(AP Photo/Alex Brandon). In this Sept. 6, 2018 photo, Supreme Court nominee Brett Kavanaugh reacts as he testifies after questioning before the Senate Judiciary Committee on Capitol Hill in Washington. Official Washington is scrambling Monday to assess...(AP Photo/Alex Brandon). In this Sept. 6, 2018 photo, Supreme Court nominee Brett Kavanaugh reacts as he testifies after questioning before the Senate Judiciary Committee on Capitol Hill in Washington. Official Washington is scrambling Monday to assess...

    Republicans reversed course and agreed to the hearing in the face of growing demands by GOP senators to hear directly from Kavanaugh and Christine Blasey Ford, now a psychology professor in California.

    Republicans reversed course and agreed to the hearing in the face of growing demands by GOP senators to hear directly from Kavanaugh and Christine Blasey Ford, now a psychology professor in California.

  • Duncan woman reappointed to Oklahoma Health Care Authority Board of Directors

    Duncan woman reappointed to Oklahoma Health Care Authority Board of Directors

    Tuesday, September 18 2018 11:22 PM EDT2018-09-19 03:22:35 GMT

    A Duncan woman has been reappointed to serve on the Oklahoma Health Care Authority Board of Directors. Tanya Case was appointed to serve a second four-year term on the board by House Speaker Charles McCall. She will help oversee the agency responsible for the care and health of over one-million Oklahomans. Case has worked in health care for 35 years, with much of that spent in leadership positions.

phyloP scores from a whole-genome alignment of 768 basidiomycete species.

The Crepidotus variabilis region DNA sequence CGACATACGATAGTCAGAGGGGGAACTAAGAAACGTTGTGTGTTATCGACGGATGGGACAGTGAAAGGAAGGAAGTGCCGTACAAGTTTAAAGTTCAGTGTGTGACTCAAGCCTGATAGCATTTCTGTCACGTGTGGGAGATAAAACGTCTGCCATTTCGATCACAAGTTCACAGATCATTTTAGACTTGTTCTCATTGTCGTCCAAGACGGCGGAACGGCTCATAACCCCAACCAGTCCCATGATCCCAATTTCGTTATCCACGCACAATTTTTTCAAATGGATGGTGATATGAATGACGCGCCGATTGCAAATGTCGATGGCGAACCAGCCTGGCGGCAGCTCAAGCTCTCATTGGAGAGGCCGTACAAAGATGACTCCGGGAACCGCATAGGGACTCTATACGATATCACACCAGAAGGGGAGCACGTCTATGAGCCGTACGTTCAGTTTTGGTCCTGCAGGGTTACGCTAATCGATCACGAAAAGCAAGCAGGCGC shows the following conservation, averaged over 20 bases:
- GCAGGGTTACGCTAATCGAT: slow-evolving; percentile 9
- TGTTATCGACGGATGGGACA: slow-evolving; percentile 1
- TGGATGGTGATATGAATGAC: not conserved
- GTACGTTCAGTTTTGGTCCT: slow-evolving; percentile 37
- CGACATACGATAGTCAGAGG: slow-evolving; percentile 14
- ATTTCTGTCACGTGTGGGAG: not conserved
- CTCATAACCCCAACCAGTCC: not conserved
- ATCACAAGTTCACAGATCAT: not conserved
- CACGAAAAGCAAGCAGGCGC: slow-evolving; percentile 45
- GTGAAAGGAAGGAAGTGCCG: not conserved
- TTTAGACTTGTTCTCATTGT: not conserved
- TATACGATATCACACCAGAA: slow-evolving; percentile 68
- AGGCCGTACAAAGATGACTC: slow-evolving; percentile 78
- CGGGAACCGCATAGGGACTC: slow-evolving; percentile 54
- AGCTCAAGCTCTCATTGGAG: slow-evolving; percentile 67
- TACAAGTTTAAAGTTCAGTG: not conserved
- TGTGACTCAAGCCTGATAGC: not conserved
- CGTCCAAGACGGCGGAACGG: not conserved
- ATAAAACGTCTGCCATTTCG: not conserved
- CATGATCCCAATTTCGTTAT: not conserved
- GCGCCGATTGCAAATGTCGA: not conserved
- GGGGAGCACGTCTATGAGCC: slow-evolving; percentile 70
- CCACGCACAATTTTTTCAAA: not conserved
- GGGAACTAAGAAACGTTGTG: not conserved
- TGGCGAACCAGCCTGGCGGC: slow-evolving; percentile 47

A Duncan woman has been reappointed to serve on the Oklahoma Health Care Authority Board of Directors. Tanya Case was appointed to serve a second four-year term on the board by House Speaker Charles McCall. She will help oversee the agency responsible for the care and health of over one-million Oklahomans. Case has worked in health care for 35 years, with much of that spent in leadership positions. 

  • Flood threat from Florence remains in Carolinas; storm moves north

    Flood threat from Florence remains in Carolinas; storm moves north

    Tuesday, September 18 2018 11:21 PM EDT2018-09-19 03:21:03 GMT

    Rivers in North and South Carolina have reached or will reach flood levels in coming days, likely leading to more deaths caused by Florence.

    Rivers in North and South Carolina have reached or will reach flood levels in coming days, likely leading to more deaths caused by Florence.

Powered by Frankly